A tale of two buildings, and an Art Deco heritage that almost didn’t happen in Cincinnati.
If you were to glance at an original 1929 sketch of Cincinnati’s Union Terminal, a masterpiece of Art Deco architecture and one of the last great train stations built in America, you’d be confused. That’s because the building was originally envisioned as neoclassical. “The sketches were almost gothic looking, and the design was thought to be cold,” says Scott Gampfer, director of the library and historic collections at the Cincinnati Museum Center. “The Cincinnati Union Terminal Company and the Cincinnati Public Works Department were not entirely satisfied with the look that was presented. They wanted to project the idea of modernity,” he says.
The design team, which included principal architect Roland A. Wank of Fellheimer and Wagner (a New York architectural firm that specialized in train stations) and Paul Philippe Cret, were asked to reimagine the massive 500,000 square foot building as Art Deco in 1931 (two years into construction) for two reasons.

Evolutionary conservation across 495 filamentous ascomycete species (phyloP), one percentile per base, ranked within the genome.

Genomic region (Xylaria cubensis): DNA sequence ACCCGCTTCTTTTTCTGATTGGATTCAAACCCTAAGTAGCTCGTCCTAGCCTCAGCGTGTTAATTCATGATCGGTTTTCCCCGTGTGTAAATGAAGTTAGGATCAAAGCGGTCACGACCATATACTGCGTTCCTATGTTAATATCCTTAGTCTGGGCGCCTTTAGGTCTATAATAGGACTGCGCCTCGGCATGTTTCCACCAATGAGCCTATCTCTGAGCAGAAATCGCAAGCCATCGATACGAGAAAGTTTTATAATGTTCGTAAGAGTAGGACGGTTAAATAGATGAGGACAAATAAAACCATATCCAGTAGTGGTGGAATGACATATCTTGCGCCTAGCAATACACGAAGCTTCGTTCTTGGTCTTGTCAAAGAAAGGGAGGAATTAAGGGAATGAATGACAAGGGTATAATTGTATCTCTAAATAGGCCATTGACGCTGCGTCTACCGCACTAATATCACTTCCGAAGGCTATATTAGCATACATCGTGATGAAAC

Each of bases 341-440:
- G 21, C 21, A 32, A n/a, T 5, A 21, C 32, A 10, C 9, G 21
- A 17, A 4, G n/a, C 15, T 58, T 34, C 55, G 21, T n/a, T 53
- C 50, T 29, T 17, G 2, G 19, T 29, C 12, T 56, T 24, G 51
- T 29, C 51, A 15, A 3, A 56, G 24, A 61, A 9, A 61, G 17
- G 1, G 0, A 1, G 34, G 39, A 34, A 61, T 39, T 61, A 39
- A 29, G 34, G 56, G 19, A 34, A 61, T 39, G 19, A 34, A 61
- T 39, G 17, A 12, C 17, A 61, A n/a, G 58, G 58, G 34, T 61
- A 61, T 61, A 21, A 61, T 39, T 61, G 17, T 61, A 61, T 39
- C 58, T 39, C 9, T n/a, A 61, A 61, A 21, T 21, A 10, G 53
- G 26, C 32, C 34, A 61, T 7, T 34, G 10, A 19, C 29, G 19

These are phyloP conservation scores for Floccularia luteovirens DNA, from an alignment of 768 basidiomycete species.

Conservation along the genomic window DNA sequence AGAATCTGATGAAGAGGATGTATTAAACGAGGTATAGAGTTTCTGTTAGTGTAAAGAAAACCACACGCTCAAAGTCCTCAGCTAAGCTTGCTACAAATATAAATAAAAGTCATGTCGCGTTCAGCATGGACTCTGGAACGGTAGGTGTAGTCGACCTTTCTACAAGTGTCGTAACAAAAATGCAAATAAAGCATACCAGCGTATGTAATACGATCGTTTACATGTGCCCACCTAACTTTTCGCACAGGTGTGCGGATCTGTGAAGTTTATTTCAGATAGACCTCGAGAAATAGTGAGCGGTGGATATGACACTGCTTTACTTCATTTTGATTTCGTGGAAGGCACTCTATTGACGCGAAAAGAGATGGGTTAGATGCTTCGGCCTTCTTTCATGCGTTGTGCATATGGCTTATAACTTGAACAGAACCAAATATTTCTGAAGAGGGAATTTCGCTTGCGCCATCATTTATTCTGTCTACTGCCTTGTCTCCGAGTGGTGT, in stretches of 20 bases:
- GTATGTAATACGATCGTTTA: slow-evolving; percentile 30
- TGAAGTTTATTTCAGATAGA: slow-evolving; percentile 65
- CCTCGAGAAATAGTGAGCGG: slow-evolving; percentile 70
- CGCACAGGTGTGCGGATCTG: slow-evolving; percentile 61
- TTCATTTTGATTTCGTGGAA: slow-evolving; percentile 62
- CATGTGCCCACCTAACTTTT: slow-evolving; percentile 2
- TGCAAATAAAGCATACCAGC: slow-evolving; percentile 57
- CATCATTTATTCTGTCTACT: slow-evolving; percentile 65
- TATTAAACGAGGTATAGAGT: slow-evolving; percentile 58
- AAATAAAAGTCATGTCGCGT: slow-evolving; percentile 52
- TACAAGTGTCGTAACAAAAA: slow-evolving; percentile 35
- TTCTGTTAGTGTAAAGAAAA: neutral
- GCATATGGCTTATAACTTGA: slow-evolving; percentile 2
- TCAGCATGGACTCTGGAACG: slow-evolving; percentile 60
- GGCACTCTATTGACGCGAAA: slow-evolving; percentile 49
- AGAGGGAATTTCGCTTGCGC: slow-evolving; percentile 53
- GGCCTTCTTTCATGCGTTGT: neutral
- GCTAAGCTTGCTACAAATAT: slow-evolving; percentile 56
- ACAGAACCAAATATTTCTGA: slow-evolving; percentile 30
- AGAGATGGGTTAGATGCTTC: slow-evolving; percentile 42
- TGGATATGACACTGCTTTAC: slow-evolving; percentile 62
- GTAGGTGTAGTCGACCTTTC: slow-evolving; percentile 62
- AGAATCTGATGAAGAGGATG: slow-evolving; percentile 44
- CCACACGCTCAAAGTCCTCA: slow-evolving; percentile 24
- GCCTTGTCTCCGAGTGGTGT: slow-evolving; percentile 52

First, Art Deco design was more in keeping with the cultural thrust of the day and the idea of modernity. After all, the Carew Tower, just a mile away in Cincinnati’s bustling downtown, was currently under construction, designed in an Art Deco style and slated to be the most impressive modern office/retail/hospitality complex in the region. Nine hundred miles away, in New York City, the Chrysler Building—still thought to be the best example of an Art Deco skyscraper—was about to become the tallest building in the city, for a time. In addition, Art Deco proved less expensive, because it made use of modern materials. And for a city grappling with The Great Depression, that looked mighty attractive.